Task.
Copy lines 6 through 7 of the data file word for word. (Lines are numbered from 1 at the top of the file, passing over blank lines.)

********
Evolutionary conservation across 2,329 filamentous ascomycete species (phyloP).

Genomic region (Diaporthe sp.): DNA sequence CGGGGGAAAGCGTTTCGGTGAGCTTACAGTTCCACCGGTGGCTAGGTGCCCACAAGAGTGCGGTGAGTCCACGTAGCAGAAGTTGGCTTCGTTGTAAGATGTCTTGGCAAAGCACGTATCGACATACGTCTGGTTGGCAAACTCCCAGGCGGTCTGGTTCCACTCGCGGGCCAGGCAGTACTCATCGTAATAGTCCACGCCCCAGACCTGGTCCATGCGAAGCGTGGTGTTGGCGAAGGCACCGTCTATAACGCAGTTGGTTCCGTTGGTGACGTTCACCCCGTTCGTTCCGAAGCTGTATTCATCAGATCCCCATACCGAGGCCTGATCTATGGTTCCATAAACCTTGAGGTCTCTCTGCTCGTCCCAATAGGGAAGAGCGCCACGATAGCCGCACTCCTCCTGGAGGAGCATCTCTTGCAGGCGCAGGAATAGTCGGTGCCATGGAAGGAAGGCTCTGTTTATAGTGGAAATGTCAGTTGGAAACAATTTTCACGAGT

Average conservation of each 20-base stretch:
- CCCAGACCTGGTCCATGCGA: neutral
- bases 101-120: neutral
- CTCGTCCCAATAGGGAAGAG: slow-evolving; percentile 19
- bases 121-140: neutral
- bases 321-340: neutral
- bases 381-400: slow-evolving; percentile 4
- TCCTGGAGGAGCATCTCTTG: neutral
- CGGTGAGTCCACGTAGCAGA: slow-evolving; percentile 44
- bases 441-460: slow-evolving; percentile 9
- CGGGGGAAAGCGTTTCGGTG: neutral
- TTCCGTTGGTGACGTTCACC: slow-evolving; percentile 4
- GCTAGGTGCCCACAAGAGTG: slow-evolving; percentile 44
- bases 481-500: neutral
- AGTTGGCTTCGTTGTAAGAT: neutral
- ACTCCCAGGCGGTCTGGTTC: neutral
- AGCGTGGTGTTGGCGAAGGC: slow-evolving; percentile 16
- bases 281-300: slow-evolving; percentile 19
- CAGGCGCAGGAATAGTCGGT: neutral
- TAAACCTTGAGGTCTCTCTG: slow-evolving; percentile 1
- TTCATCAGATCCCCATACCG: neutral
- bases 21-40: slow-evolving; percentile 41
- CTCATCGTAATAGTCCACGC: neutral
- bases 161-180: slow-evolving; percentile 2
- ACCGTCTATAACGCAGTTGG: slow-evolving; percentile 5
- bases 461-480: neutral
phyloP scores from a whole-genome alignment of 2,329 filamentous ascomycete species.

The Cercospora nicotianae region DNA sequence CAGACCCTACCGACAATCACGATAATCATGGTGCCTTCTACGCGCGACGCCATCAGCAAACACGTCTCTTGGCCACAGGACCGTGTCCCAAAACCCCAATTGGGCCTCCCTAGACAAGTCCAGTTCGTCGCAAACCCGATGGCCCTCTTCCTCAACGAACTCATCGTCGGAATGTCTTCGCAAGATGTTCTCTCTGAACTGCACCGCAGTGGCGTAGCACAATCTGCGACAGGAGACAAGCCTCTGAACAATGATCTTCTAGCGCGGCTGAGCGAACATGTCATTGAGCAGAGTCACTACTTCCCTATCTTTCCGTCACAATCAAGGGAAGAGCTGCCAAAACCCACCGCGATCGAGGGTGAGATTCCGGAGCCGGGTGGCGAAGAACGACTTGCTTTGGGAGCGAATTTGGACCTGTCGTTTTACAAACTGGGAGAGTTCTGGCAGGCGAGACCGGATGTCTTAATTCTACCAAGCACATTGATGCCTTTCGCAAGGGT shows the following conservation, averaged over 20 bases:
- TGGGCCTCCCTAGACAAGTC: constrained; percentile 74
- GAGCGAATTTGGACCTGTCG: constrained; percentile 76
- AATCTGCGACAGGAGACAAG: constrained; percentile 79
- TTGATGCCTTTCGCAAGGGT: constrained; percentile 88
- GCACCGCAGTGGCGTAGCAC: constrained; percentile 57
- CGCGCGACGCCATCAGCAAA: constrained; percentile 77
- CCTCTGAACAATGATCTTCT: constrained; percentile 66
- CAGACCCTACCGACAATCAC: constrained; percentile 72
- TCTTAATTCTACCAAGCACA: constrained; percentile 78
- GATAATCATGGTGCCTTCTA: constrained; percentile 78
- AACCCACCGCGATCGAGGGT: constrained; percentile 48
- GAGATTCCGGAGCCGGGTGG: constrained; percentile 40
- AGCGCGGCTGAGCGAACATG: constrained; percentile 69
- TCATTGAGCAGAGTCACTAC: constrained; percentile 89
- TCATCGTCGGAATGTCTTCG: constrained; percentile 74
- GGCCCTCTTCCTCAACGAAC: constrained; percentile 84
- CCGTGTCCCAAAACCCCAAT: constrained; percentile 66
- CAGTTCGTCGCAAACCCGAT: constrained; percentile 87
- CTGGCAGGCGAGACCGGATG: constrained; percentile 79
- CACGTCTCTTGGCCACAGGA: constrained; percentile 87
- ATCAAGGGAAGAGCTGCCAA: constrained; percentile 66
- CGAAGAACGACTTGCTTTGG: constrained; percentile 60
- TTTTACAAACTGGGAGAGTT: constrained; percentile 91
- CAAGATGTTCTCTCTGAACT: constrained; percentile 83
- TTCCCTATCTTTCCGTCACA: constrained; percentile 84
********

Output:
- CTCGTCCCAATAGGGAAGAG: slow-evolving; percentile 19
- bases 121-140: neutral